I was sent a copy of You Can Buy Happiness (and It’s Cheap) by Tammy Strobel to review on this site. It’s about simplifying your life to a much greater degree than most people, and the satisfaction she found by doing so. She and her husband had a tiny, 128 square foot home built for them after going through various stages of cutting down on the stuff they owned, and really enjoy their new lifestyle.
Obviously, a house that small isn’t for everyone. But going for small houses doesn’t have to mean you choose one of the extremely small ones – you have to consider your family. But even if you want to simplify your life to a lesser degree, this book has some useful ideas. A small house for my family would have to be somewhat larger to accommodate our three kids, but could still be significantly smaller than the place we’re renting now.
Tammy and her husband did all this in stages. She recommends various programs, such as the 100 Thing Challenge, to help you get rid of a lot of the excess in your life. She also points out that getting rid of things and learning to make do with less is a huge help in getting rid of debt.
Tammy and her husband also go without cars. They ride their bikes most places, or use a Zipcar or public transportation for greater distances. This is a part I really enjoyed, even though my family isn’t at a point where going down to even 1 car would work very well. We’ve done the one car thing, and it worked for a number of years, but given the poor public transportation where I live, and other issues, it won’t happen again for a while. Which is a pity, because I really enjoyed it and the money saved was really helpful.
There’s also a reminder to give of your time, not just money and things. Volunteering is a wonderful way to bring some extra meaning to your life and to make you grateful for what you have.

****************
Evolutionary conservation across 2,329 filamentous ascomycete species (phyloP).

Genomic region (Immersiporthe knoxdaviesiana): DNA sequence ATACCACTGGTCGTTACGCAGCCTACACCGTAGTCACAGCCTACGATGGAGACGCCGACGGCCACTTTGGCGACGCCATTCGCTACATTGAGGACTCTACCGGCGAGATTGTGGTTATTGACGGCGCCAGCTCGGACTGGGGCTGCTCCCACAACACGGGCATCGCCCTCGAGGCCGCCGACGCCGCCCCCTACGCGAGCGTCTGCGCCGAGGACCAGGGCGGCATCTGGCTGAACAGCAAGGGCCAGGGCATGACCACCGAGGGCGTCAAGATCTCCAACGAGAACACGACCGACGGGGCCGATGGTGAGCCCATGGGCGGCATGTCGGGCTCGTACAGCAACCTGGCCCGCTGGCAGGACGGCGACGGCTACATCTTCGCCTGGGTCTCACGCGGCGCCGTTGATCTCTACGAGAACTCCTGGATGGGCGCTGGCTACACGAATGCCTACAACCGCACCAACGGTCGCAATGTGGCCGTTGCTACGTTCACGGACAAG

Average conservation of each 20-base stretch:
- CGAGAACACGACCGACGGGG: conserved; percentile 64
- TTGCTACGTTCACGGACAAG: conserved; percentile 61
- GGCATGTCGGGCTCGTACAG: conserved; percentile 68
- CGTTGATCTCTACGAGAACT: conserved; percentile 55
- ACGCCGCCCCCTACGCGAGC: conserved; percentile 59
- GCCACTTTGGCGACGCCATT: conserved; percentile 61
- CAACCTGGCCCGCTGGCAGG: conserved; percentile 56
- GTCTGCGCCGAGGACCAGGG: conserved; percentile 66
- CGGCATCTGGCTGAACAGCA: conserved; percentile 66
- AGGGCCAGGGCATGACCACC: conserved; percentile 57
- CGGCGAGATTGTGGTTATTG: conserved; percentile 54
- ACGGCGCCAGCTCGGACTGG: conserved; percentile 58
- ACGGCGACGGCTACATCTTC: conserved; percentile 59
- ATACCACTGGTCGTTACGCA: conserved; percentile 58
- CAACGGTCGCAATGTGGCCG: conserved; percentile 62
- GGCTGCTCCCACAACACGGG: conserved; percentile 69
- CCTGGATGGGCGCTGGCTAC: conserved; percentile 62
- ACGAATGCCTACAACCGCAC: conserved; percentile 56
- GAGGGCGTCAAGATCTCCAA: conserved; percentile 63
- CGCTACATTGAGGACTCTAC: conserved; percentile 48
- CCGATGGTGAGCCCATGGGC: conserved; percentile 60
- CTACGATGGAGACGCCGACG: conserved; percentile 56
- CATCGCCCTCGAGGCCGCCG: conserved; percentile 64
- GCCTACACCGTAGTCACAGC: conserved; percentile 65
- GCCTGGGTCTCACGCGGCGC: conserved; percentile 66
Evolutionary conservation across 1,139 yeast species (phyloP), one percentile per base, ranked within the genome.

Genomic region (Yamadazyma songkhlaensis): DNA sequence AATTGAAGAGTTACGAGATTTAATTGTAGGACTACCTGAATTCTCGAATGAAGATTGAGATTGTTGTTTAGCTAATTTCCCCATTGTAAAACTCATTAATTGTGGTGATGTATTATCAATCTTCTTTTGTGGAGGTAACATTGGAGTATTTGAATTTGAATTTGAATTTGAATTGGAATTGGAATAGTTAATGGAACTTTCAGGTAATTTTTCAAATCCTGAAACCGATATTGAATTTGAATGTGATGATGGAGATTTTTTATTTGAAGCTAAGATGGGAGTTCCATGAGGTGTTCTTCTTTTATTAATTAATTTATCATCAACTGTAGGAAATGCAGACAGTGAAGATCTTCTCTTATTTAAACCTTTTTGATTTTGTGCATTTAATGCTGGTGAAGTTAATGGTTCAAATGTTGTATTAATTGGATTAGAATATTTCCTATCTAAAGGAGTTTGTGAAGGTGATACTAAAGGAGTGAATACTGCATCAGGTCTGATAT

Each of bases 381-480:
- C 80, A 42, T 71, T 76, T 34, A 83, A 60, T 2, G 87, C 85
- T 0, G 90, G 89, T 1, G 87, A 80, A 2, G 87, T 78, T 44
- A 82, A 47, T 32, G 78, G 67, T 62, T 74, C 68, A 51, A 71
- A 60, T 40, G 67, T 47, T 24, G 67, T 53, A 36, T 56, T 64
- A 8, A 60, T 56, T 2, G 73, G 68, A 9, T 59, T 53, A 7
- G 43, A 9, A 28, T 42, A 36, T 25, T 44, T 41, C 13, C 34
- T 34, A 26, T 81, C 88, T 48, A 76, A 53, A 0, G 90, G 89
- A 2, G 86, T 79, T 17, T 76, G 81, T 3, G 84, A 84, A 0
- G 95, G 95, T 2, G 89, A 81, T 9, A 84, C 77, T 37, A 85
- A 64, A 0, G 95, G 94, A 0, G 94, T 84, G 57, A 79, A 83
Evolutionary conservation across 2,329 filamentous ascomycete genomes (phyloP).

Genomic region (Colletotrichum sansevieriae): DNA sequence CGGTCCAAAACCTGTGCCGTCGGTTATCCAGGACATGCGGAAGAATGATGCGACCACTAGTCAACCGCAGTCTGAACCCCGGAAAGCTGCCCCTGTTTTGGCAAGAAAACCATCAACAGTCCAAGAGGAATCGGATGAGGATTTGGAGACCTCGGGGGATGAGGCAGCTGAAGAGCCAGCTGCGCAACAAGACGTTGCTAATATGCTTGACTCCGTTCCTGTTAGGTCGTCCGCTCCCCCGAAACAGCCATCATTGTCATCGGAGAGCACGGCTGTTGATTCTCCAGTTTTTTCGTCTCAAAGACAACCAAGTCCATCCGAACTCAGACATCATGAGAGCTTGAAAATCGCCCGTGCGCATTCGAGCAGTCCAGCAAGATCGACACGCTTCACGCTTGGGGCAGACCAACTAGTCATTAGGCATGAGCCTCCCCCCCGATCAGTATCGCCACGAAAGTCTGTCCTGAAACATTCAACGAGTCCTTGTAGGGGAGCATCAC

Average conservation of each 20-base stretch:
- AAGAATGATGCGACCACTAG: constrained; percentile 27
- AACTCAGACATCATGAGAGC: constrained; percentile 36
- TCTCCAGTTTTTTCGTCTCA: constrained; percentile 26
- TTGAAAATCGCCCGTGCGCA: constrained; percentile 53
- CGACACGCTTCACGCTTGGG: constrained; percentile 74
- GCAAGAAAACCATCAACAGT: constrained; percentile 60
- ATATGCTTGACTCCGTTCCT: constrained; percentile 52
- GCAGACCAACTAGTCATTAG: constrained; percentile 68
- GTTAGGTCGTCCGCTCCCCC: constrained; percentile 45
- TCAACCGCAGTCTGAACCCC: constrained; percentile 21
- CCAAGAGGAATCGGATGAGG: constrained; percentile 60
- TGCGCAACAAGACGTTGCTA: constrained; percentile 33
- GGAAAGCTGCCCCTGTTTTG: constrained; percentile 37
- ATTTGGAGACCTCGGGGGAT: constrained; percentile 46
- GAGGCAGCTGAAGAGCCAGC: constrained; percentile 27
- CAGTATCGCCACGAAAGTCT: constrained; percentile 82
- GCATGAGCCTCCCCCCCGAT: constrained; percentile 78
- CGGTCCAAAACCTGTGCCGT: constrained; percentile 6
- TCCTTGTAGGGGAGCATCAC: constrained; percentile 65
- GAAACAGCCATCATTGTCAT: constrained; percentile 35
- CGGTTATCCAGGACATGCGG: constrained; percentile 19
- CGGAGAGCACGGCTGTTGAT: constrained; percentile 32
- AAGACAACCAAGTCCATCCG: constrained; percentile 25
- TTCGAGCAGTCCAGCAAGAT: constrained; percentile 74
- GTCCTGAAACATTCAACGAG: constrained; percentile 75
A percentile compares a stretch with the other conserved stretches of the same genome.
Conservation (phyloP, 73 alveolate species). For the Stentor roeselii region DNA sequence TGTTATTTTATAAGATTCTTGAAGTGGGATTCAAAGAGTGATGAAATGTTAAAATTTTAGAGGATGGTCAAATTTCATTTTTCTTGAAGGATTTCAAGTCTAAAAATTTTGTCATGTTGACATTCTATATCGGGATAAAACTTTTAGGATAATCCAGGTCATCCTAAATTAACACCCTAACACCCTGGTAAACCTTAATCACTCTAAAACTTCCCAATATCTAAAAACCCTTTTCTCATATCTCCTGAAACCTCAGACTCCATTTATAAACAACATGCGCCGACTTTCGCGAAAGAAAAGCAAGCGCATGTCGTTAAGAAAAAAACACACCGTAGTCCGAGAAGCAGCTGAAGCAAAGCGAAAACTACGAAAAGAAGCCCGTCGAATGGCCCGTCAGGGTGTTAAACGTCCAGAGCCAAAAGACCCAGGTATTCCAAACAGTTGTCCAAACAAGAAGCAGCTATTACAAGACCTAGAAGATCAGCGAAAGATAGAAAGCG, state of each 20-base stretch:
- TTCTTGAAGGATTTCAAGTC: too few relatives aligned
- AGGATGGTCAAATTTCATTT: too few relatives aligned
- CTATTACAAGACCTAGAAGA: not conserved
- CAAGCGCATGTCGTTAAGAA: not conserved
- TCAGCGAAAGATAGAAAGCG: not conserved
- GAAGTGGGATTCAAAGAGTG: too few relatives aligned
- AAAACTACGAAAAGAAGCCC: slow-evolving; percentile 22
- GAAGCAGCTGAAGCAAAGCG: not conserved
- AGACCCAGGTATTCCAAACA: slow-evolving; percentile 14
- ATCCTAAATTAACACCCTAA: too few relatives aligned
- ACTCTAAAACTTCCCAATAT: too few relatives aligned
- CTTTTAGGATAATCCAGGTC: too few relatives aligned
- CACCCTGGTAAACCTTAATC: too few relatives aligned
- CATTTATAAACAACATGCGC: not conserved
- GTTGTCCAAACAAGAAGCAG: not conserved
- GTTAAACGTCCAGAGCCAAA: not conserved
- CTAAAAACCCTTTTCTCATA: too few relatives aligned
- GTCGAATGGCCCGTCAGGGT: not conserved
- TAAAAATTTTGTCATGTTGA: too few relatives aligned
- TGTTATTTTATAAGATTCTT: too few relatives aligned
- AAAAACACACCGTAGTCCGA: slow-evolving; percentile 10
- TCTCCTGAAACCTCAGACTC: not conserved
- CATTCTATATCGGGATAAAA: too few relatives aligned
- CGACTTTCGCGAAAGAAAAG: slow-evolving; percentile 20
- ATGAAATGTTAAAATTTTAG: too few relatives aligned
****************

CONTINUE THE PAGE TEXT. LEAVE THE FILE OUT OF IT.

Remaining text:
Many readers will also enjoy the personal stories shared in this book, not just by Tammy, but from other people who have simplified their lives.
Perhaps most important, Tammy emphasizes the benefits your personal relationships can gain from a simplified life. In my family, electronics aren’t allowed at the dinner table, but they can certainly get in the way of everyday interaction at other times, yet we have fewer gadgets than a lot of people I know. Going for a more simple life can also include a commitment to spend more time actually paying attention to those around you, not just being physically there.
What’s really wonderful about this book is that simplifying isn’t made out to be some complex process. It’s broken down into steps that you might picture yourself doing if you’re so inclined. Habits can be changed, but it’s not easy to change a bunch of them at once. Changing them over time is far easier. There’s no expectation that you’re going to go straight for a small house, but there are many tips for a variety of ways to simplify your lifestyle.